The Wolf Foundation on Tuesday announced the laureates of the 2017 Wolf Prize, also known as the “Israeli Nobel Prize,” for achievements in the arts and sciences.
The five awards, in chemistry, mathematics, physics, medicine and arts, totaling $100,000 in each field, will be divided this year between eight winners from three countries, the US, UK and Switzerland, the foundation said.
The prizes will be awarded to the winners in June by Israeli President Reuven Rivlin at an official ceremony at the Knesset in Jerusalem. Twenty-six percent of previous Wolf laureates have gone on to win Nobel Prizes later, in parallel fields.
The Wolf Prize for Chemistry will be awarded to Prof. Robert G. Bergman from Berkeley University in California for the discovery of the activation of C-H bonds of hydrocarbons by soluble transition metal complexes.
The Wolf Prize for Mathematics will be shared by two laureates: Prof. Richard Schoen from Stanford University and Prof. Charles Fefferman from Princeton University, “for their striking contributions to analysis and geometry.
The Wolf Prize for Physics will be shared by two laureates, Prof. Michel Mayor from the University of Geneva, Switzerland, and Professor Didier Queloz from Cambridge University and University of Geneva, Switzerland for the first discovery of an exoplanet orbiting a solar-type star.
The Wolf Prize for Medicine will be awarded to Prof. Jim Allison from the University of Texas MD Anderson Cancer Center, for “sparking a revolution in cancer therapy” through his discovery of an immune checkpoint blockade. Allison’s “brilliant insight that blocking the function of inhibitory receptors on T lymphocytes could result in activation of anti-tumor immunity forever transformed the field of immunotherapy,” the Wolf foundation said in a statement.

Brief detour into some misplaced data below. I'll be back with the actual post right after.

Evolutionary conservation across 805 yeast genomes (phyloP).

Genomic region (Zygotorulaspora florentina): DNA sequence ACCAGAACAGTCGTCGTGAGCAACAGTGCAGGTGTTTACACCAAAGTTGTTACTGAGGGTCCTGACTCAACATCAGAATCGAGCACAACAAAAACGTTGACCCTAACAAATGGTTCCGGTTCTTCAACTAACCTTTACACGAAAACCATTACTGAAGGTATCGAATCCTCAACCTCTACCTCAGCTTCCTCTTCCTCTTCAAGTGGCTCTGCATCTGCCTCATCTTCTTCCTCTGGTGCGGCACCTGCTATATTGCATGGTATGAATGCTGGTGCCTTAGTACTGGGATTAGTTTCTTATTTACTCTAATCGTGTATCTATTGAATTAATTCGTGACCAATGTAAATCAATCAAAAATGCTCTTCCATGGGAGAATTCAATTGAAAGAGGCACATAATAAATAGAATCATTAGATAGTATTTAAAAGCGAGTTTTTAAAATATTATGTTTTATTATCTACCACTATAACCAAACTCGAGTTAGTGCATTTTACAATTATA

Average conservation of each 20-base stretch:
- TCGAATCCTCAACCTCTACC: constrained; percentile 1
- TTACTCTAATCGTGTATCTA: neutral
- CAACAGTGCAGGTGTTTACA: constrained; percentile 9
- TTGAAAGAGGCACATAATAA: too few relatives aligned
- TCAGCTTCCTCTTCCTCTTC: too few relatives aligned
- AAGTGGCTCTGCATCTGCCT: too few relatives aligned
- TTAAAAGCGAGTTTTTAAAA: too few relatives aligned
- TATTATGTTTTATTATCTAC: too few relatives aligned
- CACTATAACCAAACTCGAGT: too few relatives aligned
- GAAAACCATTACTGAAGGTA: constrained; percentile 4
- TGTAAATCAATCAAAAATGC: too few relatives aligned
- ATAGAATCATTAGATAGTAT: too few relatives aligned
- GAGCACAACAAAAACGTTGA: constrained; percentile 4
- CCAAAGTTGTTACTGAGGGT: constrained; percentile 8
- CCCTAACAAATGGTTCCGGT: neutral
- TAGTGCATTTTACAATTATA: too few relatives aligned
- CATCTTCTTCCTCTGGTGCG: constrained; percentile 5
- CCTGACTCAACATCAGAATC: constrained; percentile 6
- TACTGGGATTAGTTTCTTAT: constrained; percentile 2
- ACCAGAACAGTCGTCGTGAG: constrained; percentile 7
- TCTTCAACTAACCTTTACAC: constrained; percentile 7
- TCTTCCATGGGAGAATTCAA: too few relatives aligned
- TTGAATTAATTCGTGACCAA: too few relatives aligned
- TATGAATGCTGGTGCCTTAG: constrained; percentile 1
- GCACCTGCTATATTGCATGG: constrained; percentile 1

The Wolf Prize for Arts will be shared by Lawrence Weiner and Laurie Anderson from New York, for the “radicalism and avant-garde at the core of their work, and for inspiring generations to come.”
Anderson’s work is “a significant example of the essence of multi-disciplinary art” that has developed since the 1970s, the foundation said. Her work is manifested in music, performance, films, poetry and visual art, “while breaking the boundaries between media and expanding the range of creativity. She paved the path to a new kind of artwork, discovering new territories for art while combining different media, aesthetics and technologies. She can be characterized as a symbol of our time — always trying new options and challenging norms.”
Weiner, one of the “leading figures in the art world of the last decade” is recognized as a pioneer of conceptual art, displaying an “unprecedented use of language as material” and using a variety of languages.
The Wolf Prize is distributed annually in five out of eight disciplines (the disciplines change on a rotating basis). The Wolf Foundation began its activities in 1976 with an initial endowment fund of $10 million donated by the Wolf family. Since its inception, the foundation has awarded prizes 312 laureates, 12 of whom are women. Over the years 21 Israelis have won the prize, with 172 laureates coming from the US – the biggest number of laureates — followed by the UK with 28.